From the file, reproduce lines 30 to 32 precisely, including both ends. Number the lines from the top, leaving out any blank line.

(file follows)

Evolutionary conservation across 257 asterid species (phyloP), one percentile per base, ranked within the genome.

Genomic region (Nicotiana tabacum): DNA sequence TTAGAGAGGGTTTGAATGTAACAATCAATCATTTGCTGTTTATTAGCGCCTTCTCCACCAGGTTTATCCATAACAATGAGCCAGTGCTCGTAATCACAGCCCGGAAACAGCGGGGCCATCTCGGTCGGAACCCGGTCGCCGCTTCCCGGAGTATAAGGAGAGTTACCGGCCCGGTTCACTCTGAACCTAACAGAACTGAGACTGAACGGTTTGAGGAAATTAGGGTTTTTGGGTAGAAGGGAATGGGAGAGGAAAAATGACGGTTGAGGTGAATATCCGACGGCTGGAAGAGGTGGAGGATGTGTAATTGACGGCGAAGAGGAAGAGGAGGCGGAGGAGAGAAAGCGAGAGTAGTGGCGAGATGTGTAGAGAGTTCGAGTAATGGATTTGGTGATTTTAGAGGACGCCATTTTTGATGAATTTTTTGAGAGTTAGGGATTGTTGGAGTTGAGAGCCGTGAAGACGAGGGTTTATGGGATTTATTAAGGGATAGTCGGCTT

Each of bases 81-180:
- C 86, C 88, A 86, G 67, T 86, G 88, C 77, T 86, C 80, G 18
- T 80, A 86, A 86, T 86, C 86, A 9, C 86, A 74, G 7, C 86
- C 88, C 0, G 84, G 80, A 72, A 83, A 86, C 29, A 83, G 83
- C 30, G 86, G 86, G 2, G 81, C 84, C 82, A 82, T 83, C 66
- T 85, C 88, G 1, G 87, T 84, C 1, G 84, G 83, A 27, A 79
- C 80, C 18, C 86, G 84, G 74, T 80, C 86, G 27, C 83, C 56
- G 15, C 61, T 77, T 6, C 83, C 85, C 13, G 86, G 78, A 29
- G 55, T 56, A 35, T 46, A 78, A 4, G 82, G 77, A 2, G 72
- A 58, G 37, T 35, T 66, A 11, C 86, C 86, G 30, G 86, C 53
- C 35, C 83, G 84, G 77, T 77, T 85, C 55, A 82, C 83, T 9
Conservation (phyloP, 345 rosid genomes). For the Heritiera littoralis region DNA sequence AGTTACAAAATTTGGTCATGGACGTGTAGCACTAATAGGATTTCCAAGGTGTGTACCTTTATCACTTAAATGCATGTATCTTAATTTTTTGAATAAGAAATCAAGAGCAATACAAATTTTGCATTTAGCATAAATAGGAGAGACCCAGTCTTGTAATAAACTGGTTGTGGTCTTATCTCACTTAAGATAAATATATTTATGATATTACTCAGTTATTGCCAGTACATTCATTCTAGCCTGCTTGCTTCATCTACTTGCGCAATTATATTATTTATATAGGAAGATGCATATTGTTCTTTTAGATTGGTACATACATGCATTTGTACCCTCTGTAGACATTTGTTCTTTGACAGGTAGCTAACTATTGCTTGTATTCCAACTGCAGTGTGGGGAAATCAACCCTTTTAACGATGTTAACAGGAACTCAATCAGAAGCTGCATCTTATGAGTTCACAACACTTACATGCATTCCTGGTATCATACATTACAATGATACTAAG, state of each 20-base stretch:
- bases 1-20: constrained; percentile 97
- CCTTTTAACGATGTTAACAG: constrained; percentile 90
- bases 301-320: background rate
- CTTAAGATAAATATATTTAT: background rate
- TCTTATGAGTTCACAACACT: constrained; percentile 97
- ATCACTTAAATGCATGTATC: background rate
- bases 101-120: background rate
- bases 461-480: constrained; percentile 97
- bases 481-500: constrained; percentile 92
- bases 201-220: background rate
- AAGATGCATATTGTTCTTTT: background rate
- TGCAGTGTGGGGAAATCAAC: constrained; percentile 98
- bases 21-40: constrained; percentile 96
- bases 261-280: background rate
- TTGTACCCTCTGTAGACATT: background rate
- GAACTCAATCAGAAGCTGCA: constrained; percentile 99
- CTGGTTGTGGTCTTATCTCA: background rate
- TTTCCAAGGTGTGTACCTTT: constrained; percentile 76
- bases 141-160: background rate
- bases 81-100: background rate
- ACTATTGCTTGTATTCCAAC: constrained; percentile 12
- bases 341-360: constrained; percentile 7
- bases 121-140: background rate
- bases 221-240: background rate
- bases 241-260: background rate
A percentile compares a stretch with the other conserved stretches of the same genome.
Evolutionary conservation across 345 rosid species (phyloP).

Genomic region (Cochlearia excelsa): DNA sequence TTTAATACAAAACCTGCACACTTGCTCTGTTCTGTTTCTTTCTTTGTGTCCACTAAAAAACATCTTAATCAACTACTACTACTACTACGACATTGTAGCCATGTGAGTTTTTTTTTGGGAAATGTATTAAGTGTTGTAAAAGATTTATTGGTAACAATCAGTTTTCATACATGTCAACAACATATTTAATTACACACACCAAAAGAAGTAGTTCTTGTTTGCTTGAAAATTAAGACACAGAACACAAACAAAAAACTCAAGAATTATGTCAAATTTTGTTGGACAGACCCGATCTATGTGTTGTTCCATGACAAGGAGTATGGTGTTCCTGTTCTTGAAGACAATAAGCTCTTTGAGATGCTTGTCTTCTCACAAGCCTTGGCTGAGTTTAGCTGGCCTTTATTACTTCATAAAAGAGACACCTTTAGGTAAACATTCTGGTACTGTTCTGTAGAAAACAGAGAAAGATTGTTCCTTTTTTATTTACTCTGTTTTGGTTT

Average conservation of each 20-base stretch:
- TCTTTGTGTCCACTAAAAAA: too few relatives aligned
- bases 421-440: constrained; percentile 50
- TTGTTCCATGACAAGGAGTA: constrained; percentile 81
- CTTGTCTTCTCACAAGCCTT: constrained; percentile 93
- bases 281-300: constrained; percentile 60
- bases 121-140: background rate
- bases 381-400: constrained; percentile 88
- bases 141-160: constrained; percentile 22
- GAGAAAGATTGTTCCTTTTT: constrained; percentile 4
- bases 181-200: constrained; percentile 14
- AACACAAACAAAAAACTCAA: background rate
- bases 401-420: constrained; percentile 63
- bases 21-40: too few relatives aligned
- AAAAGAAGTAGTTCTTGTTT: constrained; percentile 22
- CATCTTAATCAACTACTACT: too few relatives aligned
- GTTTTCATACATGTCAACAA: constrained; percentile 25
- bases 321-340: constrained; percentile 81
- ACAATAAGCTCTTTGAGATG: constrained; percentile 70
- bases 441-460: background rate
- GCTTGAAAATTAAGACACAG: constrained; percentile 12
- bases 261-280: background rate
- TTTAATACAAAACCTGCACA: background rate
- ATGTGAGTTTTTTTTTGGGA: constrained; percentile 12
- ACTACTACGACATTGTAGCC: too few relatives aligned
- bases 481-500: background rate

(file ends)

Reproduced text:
- GAACTCAATCAGAAGCTGCA: constrained; percentile 99
- CTGGTTGTGGTCTTATCTCA: background rate
- TTTCCAAGGTGTGTACCTTT: constrained; percentile 76